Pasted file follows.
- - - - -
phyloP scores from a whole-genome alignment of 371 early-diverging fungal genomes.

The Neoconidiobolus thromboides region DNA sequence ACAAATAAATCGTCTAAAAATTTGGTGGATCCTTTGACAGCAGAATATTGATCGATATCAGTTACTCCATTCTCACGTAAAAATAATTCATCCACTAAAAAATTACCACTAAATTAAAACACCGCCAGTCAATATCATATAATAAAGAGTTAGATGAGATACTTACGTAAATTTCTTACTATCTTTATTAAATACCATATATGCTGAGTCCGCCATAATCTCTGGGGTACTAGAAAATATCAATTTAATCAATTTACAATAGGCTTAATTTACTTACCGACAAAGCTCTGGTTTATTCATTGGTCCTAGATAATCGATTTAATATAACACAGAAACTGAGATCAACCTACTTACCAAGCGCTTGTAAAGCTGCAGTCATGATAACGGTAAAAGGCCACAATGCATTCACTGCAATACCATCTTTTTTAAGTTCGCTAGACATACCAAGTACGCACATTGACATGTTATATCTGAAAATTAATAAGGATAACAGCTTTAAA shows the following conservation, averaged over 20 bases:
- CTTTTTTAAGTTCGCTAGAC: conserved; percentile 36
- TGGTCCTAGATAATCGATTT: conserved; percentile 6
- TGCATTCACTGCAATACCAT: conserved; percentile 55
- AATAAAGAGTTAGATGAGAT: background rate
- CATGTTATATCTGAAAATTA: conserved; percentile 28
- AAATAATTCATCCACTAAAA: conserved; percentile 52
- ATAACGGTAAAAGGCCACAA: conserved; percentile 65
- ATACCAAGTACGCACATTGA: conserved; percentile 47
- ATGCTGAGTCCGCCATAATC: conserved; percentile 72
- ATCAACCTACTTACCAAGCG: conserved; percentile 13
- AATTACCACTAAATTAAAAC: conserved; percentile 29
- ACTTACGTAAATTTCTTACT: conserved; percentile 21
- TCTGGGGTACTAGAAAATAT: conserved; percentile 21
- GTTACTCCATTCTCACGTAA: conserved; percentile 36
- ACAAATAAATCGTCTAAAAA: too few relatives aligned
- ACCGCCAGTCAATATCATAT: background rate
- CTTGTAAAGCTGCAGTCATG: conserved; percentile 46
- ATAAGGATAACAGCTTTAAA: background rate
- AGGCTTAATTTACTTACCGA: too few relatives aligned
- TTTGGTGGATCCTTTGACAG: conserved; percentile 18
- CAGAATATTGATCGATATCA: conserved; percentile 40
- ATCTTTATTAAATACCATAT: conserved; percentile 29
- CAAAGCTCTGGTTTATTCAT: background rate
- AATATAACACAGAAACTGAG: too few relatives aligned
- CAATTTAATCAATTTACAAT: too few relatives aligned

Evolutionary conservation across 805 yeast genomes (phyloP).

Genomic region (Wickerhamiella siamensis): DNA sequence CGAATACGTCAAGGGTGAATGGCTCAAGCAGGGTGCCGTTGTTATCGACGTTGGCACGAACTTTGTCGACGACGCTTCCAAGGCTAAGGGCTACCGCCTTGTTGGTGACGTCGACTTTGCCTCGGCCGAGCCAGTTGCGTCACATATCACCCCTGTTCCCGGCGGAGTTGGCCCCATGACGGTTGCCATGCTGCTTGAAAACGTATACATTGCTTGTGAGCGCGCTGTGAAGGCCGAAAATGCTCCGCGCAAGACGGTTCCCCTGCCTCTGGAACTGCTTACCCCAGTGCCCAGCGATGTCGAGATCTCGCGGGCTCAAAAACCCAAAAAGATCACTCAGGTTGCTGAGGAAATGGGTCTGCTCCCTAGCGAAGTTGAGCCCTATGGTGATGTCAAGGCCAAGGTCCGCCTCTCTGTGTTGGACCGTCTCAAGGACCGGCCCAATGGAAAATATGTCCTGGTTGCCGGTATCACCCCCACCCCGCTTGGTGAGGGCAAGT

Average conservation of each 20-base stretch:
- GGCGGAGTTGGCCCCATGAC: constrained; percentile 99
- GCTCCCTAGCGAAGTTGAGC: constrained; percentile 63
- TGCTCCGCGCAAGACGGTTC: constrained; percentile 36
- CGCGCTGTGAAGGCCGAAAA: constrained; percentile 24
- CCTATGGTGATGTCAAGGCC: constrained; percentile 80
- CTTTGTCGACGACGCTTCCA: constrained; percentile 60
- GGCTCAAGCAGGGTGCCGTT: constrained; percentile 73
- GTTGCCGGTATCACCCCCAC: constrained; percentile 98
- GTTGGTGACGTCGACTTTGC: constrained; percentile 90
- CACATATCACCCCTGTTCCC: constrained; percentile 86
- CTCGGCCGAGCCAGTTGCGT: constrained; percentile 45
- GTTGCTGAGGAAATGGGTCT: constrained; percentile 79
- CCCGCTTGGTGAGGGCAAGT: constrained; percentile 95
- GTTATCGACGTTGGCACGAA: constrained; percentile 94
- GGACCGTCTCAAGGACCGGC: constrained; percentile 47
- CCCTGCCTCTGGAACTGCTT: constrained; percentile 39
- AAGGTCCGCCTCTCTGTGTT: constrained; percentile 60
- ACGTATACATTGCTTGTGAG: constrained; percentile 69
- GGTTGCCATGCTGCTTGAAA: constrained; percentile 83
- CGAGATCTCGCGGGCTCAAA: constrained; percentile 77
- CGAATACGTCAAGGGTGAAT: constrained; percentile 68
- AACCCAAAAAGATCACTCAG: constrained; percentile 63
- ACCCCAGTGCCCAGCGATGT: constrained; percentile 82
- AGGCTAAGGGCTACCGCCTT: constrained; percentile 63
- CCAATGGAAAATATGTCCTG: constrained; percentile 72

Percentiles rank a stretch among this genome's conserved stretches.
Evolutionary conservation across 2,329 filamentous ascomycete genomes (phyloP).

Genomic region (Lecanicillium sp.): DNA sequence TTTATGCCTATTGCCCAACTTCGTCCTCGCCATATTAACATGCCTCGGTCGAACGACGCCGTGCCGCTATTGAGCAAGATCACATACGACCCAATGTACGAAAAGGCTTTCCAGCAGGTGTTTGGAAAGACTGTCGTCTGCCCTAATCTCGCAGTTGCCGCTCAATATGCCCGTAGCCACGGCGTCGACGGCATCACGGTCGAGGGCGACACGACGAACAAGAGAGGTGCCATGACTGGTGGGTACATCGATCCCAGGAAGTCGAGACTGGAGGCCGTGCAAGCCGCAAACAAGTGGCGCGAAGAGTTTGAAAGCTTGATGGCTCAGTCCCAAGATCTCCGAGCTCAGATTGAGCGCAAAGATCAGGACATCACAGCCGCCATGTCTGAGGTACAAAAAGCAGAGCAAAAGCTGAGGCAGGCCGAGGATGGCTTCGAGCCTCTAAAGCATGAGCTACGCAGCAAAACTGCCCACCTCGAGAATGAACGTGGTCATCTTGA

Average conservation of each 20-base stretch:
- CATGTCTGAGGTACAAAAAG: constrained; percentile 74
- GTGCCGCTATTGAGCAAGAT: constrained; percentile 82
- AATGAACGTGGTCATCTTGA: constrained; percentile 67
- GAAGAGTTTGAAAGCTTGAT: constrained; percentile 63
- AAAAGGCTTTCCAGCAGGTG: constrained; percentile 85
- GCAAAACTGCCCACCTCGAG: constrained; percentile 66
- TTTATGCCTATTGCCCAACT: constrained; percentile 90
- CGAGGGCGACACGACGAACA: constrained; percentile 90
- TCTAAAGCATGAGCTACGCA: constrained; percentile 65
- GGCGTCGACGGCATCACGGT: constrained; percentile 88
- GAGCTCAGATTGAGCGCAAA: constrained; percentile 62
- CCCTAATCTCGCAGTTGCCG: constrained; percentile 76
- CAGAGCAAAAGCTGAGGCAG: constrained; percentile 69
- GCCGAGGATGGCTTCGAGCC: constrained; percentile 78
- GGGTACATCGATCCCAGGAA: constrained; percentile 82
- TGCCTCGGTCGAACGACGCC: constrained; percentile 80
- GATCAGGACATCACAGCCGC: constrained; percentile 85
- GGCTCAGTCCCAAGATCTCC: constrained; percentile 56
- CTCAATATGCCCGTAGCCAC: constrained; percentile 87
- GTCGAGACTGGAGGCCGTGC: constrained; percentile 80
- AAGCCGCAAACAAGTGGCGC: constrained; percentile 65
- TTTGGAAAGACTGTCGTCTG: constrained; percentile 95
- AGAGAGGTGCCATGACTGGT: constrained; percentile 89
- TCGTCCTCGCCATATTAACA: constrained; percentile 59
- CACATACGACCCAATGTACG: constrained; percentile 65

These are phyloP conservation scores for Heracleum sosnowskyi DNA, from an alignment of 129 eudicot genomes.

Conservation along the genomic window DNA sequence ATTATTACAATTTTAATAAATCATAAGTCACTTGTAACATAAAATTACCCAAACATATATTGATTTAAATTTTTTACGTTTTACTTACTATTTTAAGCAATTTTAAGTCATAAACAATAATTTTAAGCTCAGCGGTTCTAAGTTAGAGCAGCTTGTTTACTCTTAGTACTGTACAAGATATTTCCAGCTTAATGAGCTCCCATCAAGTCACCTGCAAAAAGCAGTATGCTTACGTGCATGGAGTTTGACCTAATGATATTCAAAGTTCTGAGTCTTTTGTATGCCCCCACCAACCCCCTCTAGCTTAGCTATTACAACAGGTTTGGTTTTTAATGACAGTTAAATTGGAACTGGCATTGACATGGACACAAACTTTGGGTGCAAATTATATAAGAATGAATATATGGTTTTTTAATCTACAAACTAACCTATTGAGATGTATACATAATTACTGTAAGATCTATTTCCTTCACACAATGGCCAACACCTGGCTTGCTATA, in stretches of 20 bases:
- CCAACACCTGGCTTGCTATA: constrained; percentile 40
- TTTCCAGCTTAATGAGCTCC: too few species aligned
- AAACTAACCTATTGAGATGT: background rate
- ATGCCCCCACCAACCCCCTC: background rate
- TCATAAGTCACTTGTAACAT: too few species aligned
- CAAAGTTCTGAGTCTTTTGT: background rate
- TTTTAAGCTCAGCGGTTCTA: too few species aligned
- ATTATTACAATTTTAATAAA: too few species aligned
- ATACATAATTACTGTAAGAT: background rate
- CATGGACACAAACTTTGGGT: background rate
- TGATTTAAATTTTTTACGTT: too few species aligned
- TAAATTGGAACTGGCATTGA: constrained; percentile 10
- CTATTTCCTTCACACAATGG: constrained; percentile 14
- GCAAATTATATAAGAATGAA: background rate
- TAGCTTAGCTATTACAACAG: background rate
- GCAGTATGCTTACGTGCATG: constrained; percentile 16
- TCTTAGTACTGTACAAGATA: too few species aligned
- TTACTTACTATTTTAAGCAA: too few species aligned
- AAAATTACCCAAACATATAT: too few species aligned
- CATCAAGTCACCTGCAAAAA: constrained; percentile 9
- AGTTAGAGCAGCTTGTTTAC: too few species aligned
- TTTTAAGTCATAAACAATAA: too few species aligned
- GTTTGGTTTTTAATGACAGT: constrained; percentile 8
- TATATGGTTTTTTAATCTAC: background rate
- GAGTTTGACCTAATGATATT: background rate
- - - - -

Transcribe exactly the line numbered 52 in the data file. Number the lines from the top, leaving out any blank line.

- AACCCAAAAAGATCACTCAG: constrained; percentile 63